Pump Peak + Tim Jones Peak

GPS recording available here: https://www.alltrails.com/explore/recording/activity-6150893596-37c9216

Distance: 10.94km
Elevation: 766m
Total Time: 3 hours 6 minutes
Date: January 22nd, 2021

Continuing with the theme of “close to home”, I was after an easy-ish hike I could finish up in a morning and have the rest of the day to do other activities. The forecast was clear skies with low avalanche hazard for the whole north shore. As usual, I went to AllTrails and had a look at the trails on the north shore. I found two good candidates: Mount Elsay and Mount Seymour. I figured I’d decide the day of again and go from there.

Friday morning I arrived at the Seymour Ski Hill parking around 10:30am after a slow start. For these reasons, I parred back my objectives even further and decided to do the first two peaks before Mount Seymour: Pump Peak & Tim Jones Peak. I figured, I’d have a look at the route to Mount Seymour if time permitted, but it was essentially off the table for the day.

I was parked at the back country lot about 1.5km from the trail-head with gear on and walking by 11am. As I walked towards the trail head it seems many people had parked in the ski hill parking and saved themselves a bit of time, but I didn’t mind a little extra distance.

Snow highway to the trail head

The trail to the base of Pump Peak follows an established and well maintained route with out much to speak of. There are a few steep sections, but it’s no struggle in snow shoes, cramp-ons, etc. I was too lazy to put any crampons on and still didn’t have much issue. Once I reached the slopes to Pump Peak, I placed them on and followed a set of tracks straight up the face. The established trail loops around a mellower route, but it didn’t look as interesting.

Typical terrain to Pump Peak
About as steep as it gets for the lower sections
Some snowshoers pushing up
First good view of Pump Peak. The actual summit isn’t visible here, it’s just beyond the crest.

Once I was up the first slope, there was a small flat spot and then a 20m or so slope to the summit. There were lots of people up top enjoying the view, so I just tapped the summit marker and headed towards Tim Jones peak where there seemingly only 3 or 4 people instead of the 30 or more at Pump Peak.

De Pencier Bluff
Staring up the slope to Pump Peak. I went straight up this instead of the mellow route around the side
Stair steps all the way up!
The actual summit, just beyond the first slope. The top was packed.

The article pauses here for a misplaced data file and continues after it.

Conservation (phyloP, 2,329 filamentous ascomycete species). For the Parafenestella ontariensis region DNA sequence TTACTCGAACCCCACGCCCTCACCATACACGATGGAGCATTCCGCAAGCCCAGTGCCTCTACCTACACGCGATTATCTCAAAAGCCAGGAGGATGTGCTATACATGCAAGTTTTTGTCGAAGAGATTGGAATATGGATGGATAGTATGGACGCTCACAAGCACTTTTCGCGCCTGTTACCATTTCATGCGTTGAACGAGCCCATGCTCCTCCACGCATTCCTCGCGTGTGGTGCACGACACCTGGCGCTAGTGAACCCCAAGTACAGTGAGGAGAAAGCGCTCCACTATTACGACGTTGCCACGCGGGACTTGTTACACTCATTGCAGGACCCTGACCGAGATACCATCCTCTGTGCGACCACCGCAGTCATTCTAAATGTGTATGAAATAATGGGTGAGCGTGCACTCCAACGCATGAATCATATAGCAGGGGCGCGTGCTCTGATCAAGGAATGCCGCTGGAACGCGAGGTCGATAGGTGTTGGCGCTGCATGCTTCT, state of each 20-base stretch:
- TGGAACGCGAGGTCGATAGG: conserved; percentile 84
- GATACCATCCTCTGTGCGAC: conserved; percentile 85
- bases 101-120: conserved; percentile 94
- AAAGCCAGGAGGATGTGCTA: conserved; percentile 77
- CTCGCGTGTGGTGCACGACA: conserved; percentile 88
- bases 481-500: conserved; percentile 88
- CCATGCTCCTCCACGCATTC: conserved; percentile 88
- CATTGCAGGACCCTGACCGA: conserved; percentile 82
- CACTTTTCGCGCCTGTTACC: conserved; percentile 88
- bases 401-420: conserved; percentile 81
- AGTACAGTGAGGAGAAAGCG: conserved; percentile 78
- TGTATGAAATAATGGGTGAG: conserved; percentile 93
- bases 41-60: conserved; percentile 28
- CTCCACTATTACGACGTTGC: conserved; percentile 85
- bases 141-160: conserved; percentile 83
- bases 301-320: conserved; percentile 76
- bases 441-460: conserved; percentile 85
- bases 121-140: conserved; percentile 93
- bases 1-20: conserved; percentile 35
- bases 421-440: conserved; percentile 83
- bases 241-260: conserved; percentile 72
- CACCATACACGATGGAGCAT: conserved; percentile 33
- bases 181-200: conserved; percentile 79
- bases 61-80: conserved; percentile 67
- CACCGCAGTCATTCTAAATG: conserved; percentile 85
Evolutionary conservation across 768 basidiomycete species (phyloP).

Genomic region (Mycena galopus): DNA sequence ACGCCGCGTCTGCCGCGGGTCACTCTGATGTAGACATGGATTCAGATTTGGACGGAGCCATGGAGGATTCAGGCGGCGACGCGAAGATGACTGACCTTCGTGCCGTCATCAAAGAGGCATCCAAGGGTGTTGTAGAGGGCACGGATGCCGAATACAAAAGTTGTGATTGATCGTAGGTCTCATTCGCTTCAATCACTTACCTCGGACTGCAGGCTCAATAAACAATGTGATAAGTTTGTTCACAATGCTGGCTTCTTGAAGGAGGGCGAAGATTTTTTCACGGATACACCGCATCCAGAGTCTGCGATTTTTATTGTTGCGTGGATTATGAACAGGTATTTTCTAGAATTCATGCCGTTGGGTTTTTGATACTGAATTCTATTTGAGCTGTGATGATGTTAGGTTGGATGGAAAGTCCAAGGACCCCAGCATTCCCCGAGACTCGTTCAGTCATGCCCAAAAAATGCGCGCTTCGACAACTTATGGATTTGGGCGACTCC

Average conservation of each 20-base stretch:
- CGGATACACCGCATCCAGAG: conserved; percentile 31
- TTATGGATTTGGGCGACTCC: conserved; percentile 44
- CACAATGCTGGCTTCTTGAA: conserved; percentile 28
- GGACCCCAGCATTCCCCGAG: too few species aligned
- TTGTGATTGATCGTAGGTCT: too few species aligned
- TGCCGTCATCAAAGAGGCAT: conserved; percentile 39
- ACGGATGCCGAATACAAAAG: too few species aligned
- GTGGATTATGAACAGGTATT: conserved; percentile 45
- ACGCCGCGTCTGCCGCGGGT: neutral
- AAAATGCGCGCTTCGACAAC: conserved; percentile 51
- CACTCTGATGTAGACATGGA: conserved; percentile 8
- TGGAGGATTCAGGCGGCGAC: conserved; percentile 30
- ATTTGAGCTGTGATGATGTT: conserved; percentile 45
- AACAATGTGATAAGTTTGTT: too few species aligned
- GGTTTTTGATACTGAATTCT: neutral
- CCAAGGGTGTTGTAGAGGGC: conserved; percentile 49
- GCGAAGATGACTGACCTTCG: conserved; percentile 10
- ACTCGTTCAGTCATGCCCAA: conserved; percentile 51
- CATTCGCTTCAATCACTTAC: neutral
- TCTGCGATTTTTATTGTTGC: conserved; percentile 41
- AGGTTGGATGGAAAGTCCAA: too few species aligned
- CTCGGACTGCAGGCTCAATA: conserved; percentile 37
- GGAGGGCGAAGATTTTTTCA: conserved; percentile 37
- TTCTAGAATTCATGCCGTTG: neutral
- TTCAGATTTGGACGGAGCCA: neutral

Looking at Tim Jones Peak from Pump Peak. The route follows the established path at climbers left

Traveling from Pump Peak to to Tim Jones, involves losing maybe 100m elevation down to the col and then moderate to steep incline up to the second summit. There’s lots of neat undulating terrain there and the views were spectacular all around. The route to Tim Jones Peak was short and no objective hazards/challenges presented themselves that day. In about 20 minutes I was on the other summit, shared with only 2-3 others.

From Tim Jones Peak, I could see Mount Seymour just a short distance away. After spending 15 minutes at the top, I thought I’d check out the route as I had made decent time. As other trip reports have stated, in the winter it involves a traverse across two steep snow gullies to reach safe ground.

Neat terrain looking towards Vancouver
Mount Seymour. The traverse is straight ahead across the steepening slope below
At the top of Tim Jones peak
Panorama with Mount Seymour, Runner Peak and Mount Elsay front and center. Judge Howay and Robie Reid visible in the distance to the left.
Looking back at Pump Peak
Cathedral Mountain and Mount Burwell

I followed some tracks down to the traverse and at first glance it looked manageable. I figured I’d give it a “light” attempt and so I started across the first gully and made it safely. The tracks ran out about half way across the second one, but I proceeded anyways. As I reached the last track, I realized why the previous person had stopped. I had crampons, but still couldn’t find much purchase with my feet. Without an ice axe, I was getting close to slipping several times and cautioned against going any further.

Just before the traverse
Looking back at the first gully traverse. It’s more exposed than I was able to capture. I didn’t get a photo of the second gully as I was too concentrated and making it safely, but it’s steeper than the first.

I turned around and traced my steps back to the top of Pump Peak. I spent another 20 minutes at the top soaking in the sun and having some lunch. From there it was drop down to the Pump Peak/Tim Jones Peak col and then a climb back up to the North side of Pump Peak. I opted to take the established trail down from Pump Peak this time and simply followed the markers all the way back. Once I was linked up to the main “back country” trail, it was basic plod back to the car.

Returning to Pump Peak. The established route up/down is on the eastern flank (climbers left)
Mt. Baker was very visible on this day
Looking up at Pump Peak from the summer route
On the snow highway back to the car

On a sunny day, this hike has some fantastic views and I’d recommend it to anyone looking for an easy outing. There can be avalanche danger as Pump Peak and Tim Jones peak trails both run through challenging terrain, so it’s best to go when you are comfortable with the avalanche risk (or the summer). I hope to come back later in the year to take on Mount Seymour and a few of the peaks beyond.

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